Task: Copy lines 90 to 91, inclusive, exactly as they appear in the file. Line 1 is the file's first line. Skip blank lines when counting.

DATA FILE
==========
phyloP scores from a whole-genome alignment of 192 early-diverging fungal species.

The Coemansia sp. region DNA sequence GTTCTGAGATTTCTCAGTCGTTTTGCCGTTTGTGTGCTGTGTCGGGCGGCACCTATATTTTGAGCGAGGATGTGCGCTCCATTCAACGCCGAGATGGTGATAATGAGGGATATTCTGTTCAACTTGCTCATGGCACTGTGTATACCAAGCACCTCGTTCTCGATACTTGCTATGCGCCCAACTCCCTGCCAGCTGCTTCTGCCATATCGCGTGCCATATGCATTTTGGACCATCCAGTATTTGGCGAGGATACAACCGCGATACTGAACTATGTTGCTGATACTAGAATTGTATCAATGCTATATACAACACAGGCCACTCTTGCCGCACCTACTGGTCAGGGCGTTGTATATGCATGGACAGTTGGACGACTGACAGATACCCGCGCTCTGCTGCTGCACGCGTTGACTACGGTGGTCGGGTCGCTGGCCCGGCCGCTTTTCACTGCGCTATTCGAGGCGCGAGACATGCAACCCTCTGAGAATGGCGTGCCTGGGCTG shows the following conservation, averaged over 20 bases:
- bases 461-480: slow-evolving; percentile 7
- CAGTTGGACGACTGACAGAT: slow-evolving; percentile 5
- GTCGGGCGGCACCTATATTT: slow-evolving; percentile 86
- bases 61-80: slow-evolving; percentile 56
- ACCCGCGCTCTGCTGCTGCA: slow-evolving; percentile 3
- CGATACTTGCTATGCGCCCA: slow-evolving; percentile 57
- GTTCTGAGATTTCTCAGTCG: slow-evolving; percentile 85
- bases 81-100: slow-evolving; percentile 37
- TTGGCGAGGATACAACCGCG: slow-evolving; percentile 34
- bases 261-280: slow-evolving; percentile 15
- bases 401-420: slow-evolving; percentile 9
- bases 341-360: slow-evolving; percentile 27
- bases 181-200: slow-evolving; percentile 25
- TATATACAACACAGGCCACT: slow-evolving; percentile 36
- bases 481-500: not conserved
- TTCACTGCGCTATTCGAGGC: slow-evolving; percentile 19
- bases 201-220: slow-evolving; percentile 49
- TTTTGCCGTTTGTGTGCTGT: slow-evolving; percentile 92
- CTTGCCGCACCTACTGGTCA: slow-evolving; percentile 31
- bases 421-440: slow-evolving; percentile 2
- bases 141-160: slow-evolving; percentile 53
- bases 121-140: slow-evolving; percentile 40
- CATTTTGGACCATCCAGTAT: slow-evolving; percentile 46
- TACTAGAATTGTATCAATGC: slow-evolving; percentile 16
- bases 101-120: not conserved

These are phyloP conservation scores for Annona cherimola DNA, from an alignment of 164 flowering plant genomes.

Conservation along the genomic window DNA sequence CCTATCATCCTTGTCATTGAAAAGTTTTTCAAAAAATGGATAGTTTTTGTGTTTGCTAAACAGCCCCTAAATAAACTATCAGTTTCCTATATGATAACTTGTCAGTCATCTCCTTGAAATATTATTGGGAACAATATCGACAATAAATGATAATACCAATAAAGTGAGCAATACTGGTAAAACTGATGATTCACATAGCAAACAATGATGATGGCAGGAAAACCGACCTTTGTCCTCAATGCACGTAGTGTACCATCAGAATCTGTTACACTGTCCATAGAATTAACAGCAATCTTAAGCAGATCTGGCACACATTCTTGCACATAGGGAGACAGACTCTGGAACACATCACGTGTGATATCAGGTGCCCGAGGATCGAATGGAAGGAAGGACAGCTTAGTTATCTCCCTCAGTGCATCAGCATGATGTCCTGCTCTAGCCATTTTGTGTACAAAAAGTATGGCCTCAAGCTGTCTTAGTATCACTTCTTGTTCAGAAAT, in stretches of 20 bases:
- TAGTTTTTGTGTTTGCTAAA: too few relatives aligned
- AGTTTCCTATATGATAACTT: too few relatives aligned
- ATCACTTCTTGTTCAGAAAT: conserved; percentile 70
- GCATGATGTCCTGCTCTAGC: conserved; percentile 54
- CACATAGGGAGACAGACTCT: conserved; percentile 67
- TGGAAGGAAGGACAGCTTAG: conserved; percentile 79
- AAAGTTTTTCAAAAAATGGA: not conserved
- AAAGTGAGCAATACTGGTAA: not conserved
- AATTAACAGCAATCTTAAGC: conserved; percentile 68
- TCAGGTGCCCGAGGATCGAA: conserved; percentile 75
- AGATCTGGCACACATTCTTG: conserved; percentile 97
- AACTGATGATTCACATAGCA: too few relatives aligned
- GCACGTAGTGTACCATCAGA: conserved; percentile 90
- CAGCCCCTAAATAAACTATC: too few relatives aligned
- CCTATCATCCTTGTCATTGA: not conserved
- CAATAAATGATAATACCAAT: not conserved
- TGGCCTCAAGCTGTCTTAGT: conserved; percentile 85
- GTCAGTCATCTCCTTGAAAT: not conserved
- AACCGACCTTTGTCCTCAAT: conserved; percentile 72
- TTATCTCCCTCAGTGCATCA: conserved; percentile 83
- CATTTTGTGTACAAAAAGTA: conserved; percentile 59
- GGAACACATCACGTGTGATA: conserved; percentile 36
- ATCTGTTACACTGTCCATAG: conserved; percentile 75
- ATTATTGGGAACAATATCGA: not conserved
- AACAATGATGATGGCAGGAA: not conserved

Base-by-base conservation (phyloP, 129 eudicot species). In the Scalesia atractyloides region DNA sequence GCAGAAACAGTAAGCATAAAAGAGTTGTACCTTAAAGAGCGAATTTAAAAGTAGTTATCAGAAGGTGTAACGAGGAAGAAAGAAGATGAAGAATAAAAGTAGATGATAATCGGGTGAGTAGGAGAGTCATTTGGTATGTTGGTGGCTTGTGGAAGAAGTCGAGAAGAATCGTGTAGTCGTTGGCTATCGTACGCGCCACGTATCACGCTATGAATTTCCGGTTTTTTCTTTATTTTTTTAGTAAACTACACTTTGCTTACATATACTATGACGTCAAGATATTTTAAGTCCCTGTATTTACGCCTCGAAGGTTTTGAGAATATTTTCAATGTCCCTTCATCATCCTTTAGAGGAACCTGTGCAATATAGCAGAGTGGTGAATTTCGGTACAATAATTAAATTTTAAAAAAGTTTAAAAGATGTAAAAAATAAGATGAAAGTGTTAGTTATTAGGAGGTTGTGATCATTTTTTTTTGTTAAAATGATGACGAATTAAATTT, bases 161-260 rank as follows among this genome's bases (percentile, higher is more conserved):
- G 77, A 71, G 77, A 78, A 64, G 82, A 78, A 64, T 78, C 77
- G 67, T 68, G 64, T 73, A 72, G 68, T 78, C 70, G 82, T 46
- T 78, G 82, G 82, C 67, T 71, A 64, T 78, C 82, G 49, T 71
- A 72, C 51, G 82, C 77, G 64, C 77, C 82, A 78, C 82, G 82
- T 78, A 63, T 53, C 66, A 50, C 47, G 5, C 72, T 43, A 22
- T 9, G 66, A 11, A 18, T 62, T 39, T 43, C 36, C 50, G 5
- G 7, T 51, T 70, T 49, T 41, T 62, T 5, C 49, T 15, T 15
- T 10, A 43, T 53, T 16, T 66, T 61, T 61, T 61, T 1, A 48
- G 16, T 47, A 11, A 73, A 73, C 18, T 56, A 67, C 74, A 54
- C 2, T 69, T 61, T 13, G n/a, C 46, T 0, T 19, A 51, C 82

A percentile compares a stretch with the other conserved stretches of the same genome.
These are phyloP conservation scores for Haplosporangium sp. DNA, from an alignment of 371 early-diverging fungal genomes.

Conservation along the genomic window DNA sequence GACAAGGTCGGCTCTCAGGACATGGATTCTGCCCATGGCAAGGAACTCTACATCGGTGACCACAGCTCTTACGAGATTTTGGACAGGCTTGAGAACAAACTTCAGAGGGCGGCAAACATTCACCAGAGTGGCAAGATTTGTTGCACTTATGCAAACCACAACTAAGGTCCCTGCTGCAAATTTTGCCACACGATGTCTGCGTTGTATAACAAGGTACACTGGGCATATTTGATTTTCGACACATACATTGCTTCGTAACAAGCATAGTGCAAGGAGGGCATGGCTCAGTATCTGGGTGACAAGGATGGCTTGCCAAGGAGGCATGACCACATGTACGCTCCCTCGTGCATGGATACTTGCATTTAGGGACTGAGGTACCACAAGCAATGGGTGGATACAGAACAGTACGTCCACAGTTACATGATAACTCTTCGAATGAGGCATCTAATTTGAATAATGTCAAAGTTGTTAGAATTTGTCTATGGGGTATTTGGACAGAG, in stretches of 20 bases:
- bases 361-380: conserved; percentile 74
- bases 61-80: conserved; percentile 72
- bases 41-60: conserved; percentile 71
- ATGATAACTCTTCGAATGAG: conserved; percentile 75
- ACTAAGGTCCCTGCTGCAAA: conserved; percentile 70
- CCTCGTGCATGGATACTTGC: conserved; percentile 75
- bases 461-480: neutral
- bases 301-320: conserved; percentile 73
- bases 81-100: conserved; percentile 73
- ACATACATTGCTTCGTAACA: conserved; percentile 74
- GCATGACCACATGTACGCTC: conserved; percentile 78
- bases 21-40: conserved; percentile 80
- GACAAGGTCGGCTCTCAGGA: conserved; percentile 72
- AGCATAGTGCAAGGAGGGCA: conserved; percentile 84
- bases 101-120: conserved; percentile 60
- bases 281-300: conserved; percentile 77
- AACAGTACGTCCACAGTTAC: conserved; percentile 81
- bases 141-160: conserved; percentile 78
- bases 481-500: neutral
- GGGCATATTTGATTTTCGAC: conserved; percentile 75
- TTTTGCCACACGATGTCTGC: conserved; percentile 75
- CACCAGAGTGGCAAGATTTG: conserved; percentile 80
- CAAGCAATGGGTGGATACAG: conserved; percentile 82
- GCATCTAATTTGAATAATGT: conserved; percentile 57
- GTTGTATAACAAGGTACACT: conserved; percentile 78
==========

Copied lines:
- CACCAGAGTGGCAAGATTTG: conserved; percentile 80
- CAAGCAATGGGTGGATACAG: conserved; percentile 82